Arizona State University College of Liberal Arts and Sciences
Chicana and Chicano StudiesLatino Health Issues
What to Expect


Many new immigrants to the United States don't have health insurance. Sometimes because their employer does not offer it or does at a high cost to the employee. Other times immigrants don't have it because of unsure legal status. Many see this as a reason not to see the doctor. 4 While it is true that many medical clinics require proof of insurance, there are many that don't. Some of these places are covered under Cost in another part of this website.

Hospital vs. Clinic

While it is true that hospital emergency rooms, called ERs, will not turn any person away in need of treatment, they are often not the best place to go for non-emergency situations. Treatment at an emergency room can cost many times more than that of a doctor's office for the same procedures. Yet 80% of immigrants with illegal status in the emergency room at one hospital in California were seen for routine procedures only. The number one reason stated for why they went to the ER instead of the doctor's office was a lack of money. 1

Many clinics today are low cost or free and have the added bonus of keeping the ERs free for emergencies. Many times there is also a long wait to be seen unless it is a life-threatening injury or illness because you can't make appointments to get in. Clinics can also have long waits with crowded waiting rooms, so it is best to call ahead and ask when their "off" hours are to avoid a long wait.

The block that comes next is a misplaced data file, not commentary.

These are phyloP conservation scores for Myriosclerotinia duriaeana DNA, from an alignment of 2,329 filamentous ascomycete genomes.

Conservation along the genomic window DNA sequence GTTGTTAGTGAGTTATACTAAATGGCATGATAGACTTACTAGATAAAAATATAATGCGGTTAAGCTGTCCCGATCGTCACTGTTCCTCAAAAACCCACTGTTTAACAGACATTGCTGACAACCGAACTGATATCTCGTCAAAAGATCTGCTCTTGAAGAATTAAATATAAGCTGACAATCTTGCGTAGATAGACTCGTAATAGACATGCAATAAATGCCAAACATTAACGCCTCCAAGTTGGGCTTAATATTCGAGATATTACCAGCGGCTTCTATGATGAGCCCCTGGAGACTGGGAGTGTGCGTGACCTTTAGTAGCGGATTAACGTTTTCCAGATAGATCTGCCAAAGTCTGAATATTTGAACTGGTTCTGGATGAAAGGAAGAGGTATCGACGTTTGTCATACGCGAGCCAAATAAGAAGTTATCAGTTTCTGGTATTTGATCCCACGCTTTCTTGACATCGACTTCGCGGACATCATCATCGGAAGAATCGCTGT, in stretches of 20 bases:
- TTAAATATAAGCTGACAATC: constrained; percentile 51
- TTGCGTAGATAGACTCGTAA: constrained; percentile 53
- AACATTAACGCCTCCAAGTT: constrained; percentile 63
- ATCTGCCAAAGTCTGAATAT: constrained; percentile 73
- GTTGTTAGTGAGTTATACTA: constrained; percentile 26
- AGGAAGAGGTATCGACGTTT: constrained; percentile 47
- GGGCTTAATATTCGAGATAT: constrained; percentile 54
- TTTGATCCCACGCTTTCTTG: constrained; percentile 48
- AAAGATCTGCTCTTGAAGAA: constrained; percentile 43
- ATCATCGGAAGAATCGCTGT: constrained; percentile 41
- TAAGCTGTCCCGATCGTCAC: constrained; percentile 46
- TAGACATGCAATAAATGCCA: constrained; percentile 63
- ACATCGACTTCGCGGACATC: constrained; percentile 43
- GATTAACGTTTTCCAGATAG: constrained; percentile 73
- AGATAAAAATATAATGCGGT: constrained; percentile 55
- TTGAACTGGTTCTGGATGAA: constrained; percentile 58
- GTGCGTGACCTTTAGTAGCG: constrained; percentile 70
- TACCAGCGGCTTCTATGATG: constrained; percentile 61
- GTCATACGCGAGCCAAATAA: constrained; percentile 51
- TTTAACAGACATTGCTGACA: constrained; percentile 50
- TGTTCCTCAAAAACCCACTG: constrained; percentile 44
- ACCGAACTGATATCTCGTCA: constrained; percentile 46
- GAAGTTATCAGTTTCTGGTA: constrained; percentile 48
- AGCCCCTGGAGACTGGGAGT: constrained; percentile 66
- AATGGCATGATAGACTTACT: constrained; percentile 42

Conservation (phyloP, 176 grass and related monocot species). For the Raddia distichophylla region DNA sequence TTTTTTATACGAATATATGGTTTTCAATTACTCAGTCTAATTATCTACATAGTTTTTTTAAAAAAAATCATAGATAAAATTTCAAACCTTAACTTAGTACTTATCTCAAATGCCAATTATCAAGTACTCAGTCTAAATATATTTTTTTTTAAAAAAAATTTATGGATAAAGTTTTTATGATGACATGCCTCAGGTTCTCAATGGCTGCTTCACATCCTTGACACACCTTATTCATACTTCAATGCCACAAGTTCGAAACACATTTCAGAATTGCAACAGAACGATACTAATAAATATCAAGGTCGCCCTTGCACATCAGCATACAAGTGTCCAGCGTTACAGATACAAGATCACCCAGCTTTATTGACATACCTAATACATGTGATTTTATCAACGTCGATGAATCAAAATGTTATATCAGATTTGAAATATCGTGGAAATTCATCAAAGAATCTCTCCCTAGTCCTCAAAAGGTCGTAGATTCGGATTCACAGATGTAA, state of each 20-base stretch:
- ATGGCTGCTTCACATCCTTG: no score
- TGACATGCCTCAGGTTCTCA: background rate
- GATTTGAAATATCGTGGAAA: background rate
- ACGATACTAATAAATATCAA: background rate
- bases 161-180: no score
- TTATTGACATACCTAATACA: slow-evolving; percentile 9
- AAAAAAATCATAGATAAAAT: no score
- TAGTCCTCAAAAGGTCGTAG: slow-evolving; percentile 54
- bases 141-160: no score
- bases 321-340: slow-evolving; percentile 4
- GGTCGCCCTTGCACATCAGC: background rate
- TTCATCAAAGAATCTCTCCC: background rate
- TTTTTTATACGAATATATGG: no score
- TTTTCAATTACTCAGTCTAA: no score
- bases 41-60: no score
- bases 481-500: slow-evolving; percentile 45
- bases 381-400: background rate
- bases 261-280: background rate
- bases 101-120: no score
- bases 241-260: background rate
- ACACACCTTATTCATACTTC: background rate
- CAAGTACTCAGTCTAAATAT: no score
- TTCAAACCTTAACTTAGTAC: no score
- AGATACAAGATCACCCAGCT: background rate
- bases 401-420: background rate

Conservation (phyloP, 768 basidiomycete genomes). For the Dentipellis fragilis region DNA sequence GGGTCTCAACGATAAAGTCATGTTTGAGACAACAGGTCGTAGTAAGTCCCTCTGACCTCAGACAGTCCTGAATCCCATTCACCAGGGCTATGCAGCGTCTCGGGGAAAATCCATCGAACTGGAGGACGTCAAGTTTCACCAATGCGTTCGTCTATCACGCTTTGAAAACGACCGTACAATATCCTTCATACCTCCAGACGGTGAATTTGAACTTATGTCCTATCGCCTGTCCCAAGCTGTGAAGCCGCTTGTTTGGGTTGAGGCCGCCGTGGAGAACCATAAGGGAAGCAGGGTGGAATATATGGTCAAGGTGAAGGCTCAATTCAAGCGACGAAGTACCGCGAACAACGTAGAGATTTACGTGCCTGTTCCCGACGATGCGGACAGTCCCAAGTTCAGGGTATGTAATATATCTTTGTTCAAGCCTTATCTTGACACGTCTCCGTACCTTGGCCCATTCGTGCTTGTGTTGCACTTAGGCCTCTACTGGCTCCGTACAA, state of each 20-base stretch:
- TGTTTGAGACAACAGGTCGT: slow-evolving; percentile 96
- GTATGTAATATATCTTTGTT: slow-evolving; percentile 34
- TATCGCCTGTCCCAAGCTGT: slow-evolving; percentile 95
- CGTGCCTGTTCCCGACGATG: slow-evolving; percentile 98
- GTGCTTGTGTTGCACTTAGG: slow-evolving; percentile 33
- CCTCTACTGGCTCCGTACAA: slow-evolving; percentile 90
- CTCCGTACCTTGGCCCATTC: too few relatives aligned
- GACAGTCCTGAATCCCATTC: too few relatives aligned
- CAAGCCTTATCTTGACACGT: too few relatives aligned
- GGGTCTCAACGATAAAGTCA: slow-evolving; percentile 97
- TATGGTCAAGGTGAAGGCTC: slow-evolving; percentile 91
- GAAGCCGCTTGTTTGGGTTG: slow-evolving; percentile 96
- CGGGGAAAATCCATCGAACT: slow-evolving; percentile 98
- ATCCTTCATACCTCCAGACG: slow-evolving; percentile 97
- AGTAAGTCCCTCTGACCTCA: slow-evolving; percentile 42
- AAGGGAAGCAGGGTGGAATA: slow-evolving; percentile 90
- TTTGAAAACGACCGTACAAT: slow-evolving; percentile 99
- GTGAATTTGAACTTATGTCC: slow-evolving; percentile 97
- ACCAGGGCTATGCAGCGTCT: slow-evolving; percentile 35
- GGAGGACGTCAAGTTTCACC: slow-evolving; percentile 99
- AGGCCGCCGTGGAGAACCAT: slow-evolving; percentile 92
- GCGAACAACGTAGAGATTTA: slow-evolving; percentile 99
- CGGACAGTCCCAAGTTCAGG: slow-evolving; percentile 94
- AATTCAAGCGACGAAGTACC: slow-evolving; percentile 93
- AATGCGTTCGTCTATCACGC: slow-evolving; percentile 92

Another alternative is Urgent Care. These facilities are for people needing treatment right then, who don't have a serious threat to their health. Urgent Care centers are often the best place to go for non-life threatening injuries like broken bones, cuts and gouges, and illnesses. No appointment is needed and you can usually get in to see a doctor much faster than at a hospital. You can find local centers in the yellow pages or by asking at a hospital.

Dealing with Doctors

Many doctor's are rushed to see as many patients as possible in a day and this can make them seem rude. 6 Don't let a doctor's brisk behavior stop you from giving and getting the information you need. Be sure to tell the doctor all of the symptoms and what was done for them. Also make sure you understand all the instructions the doctor gives you about the treatment. This is especially true for patients using an interpreter! If possible, try to be seen when there are fewer people waiting to see the doctor so that he or she can give their full attention to you.


Accessibility | Privacy | ASU Disclaimer This site was created by Kathleen Fischer in fulfillment of requirements for the course CSS 335: Latino Health Issues taught by Dr. Szkupinski Quiroga at Arizona State University, Spring 2007.